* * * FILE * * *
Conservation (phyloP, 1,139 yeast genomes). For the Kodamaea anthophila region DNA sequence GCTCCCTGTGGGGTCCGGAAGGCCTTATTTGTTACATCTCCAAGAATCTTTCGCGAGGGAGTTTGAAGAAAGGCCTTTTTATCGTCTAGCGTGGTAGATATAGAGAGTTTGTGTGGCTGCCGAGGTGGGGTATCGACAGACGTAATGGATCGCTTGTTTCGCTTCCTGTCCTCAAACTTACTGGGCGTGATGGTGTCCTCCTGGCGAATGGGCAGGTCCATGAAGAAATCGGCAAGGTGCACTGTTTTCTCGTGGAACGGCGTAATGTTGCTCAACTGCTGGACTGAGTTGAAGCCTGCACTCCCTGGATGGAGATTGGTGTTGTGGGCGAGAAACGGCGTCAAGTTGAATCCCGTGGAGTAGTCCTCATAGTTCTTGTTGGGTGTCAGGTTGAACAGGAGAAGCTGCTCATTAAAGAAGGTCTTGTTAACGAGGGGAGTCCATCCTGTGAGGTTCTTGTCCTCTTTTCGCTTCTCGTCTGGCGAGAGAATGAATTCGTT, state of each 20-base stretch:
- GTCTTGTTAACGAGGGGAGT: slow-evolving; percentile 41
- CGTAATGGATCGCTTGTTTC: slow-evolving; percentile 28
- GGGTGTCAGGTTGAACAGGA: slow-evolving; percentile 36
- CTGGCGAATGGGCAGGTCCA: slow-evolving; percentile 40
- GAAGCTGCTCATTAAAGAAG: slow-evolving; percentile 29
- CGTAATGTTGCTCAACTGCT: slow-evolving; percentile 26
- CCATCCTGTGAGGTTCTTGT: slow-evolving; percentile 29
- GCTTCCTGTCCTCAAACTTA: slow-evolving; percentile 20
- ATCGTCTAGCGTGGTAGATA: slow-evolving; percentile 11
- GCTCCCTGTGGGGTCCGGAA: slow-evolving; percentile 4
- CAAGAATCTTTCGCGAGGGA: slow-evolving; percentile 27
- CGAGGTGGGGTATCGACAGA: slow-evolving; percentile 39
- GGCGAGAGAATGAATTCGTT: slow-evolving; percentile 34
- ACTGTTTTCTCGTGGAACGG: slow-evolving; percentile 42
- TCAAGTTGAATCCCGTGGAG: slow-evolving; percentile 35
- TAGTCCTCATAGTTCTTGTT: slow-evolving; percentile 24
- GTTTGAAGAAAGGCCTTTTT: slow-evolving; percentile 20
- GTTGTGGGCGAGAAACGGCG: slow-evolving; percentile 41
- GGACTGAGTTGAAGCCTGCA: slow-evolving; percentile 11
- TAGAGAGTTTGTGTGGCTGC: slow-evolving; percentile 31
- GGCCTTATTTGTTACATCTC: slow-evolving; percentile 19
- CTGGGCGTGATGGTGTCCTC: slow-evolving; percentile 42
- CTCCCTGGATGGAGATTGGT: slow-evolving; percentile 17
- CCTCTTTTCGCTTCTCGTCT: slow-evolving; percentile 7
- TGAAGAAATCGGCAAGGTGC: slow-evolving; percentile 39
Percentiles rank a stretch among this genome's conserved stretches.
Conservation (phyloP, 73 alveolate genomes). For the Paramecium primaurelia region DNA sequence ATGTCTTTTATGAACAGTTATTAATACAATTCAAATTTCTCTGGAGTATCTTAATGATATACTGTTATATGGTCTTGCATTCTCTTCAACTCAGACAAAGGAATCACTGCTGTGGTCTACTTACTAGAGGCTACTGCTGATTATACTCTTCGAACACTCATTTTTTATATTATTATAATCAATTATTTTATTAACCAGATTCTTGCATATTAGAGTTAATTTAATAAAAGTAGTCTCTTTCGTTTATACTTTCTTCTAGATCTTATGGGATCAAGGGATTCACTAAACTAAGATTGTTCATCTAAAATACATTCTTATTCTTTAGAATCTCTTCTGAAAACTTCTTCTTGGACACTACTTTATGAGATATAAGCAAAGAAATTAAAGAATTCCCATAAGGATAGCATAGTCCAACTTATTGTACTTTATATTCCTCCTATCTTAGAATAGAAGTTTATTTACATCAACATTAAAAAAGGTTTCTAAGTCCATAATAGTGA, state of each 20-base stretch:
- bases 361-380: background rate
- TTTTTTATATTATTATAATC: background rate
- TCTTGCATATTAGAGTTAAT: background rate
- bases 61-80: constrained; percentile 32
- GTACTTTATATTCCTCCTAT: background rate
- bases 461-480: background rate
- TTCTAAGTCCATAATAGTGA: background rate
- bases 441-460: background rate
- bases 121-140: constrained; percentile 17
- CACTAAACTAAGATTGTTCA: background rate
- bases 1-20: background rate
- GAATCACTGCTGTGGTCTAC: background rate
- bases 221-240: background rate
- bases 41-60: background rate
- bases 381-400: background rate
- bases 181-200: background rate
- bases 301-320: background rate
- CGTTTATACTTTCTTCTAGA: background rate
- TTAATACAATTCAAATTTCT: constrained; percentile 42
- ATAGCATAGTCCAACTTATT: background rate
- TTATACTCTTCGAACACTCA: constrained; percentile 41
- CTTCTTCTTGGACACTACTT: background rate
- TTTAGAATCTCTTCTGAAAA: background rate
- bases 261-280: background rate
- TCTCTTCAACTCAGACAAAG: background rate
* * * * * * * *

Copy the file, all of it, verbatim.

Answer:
Conservation (phyloP, 1,139 yeast genomes). For the Kodamaea anthophila region DNA sequence GCTCCCTGTGGGGTCCGGAAGGCCTTATTTGTTACATCTCCAAGAATCTTTCGCGAGGGAGTTTGAAGAAAGGCCTTTTTATCGTCTAGCGTGGTAGATATAGAGAGTTTGTGTGGCTGCCGAGGTGGGGTATCGACAGACGTAATGGATCGCTTGTTTCGCTTCCTGTCCTCAAACTTACTGGGCGTGATGGTGTCCTCCTGGCGAATGGGCAGGTCCATGAAGAAATCGGCAAGGTGCACTGTTTTCTCGTGGAACGGCGTAATGTTGCTCAACTGCTGGACTGAGTTGAAGCCTGCACTCCCTGGATGGAGATTGGTGTTGTGGGCGAGAAACGGCGTCAAGTTGAATCCCGTGGAGTAGTCCTCATAGTTCTTGTTGGGTGTCAGGTTGAACAGGAGAAGCTGCTCATTAAAGAAGGTCTTGTTAACGAGGGGAGTCCATCCTGTGAGGTTCTTGTCCTCTTTTCGCTTCTCGTCTGGCGAGAGAATGAATTCGTT, state of each 20-base stretch:
- GTCTTGTTAACGAGGGGAGT: slow-evolving; percentile 41
- CGTAATGGATCGCTTGTTTC: slow-evolving; percentile 28
- GGGTGTCAGGTTGAACAGGA: slow-evolving; percentile 36
- CTGGCGAATGGGCAGGTCCA: slow-evolving; percentile 40
- GAAGCTGCTCATTAAAGAAG: slow-evolving; percentile 29
- CGTAATGTTGCTCAACTGCT: slow-evolving; percentile 26
- CCATCCTGTGAGGTTCTTGT: slow-evolving; percentile 29
- GCTTCCTGTCCTCAAACTTA: slow-evolving; percentile 20
- ATCGTCTAGCGTGGTAGATA: slow-evolving; percentile 11
- GCTCCCTGTGGGGTCCGGAA: slow-evolving; percentile 4
- CAAGAATCTTTCGCGAGGGA: slow-evolving; percentile 27
- CGAGGTGGGGTATCGACAGA: slow-evolving; percentile 39
- GGCGAGAGAATGAATTCGTT: slow-evolving; percentile 34
- ACTGTTTTCTCGTGGAACGG: slow-evolving; percentile 42
- TCAAGTTGAATCCCGTGGAG: slow-evolving; percentile 35
- TAGTCCTCATAGTTCTTGTT: slow-evolving; percentile 24
- GTTTGAAGAAAGGCCTTTTT: slow-evolving; percentile 20
- GTTGTGGGCGAGAAACGGCG: slow-evolving; percentile 41
- GGACTGAGTTGAAGCCTGCA: slow-evolving; percentile 11
- TAGAGAGTTTGTGTGGCTGC: slow-evolving; percentile 31
- GGCCTTATTTGTTACATCTC: slow-evolving; percentile 19
- CTGGGCGTGATGGTGTCCTC: slow-evolving; percentile 42
- CTCCCTGGATGGAGATTGGT: slow-evolving; percentile 17
- CCTCTTTTCGCTTCTCGTCT: slow-evolving; percentile 7
- TGAAGAAATCGGCAAGGTGC: slow-evolving; percentile 39
Percentiles rank a stretch among this genome's conserved stretches.
Conservation (phyloP, 73 alveolate genomes). For the Paramecium primaurelia region DNA sequence ATGTCTTTTATGAACAGTTATTAATACAATTCAAATTTCTCTGGAGTATCTTAATGATATACTGTTATATGGTCTTGCATTCTCTTCAACTCAGACAAAGGAATCACTGCTGTGGTCTACTTACTAGAGGCTACTGCTGATTATACTCTTCGAACACTCATTTTTTATATTATTATAATCAATTATTTTATTAACCAGATTCTTGCATATTAGAGTTAATTTAATAAAAGTAGTCTCTTTCGTTTATACTTTCTTCTAGATCTTATGGGATCAAGGGATTCACTAAACTAAGATTGTTCATCTAAAATACATTCTTATTCTTTAGAATCTCTTCTGAAAACTTCTTCTTGGACACTACTTTATGAGATATAAGCAAAGAAATTAAAGAATTCCCATAAGGATAGCATAGTCCAACTTATTGTACTTTATATTCCTCCTATCTTAGAATAGAAGTTTATTTACATCAACATTAAAAAAGGTTTCTAAGTCCATAATAGTGA, state of each 20-base stretch:
- bases 361-380: background rate
- TTTTTTATATTATTATAATC: background rate
- TCTTGCATATTAGAGTTAAT: background rate
- bases 61-80: constrained; percentile 32
- GTACTTTATATTCCTCCTAT: background rate
- bases 461-480: background rate
- TTCTAAGTCCATAATAGTGA: background rate
- bases 441-460: background rate
- bases 121-140: constrained; percentile 17
- CACTAAACTAAGATTGTTCA: background rate
- bases 1-20: background rate
- GAATCACTGCTGTGGTCTAC: background rate
- bases 221-240: background rate
- bases 41-60: background rate
- bases 381-400: background rate
- bases 181-200: background rate
- bases 301-320: background rate
- CGTTTATACTTTCTTCTAGA: background rate
- TTAATACAATTCAAATTTCT: constrained; percentile 42
- ATAGCATAGTCCAACTTATT: background rate
- TTATACTCTTCGAACACTCA: constrained; percentile 41
- CTTCTTCTTGGACACTACTT: background rate
- TTTAGAATCTCTTCTGAAAA: background rate
- bases 261-280: background rate
- TCTCTTCAACTCAGACAAAG: background rate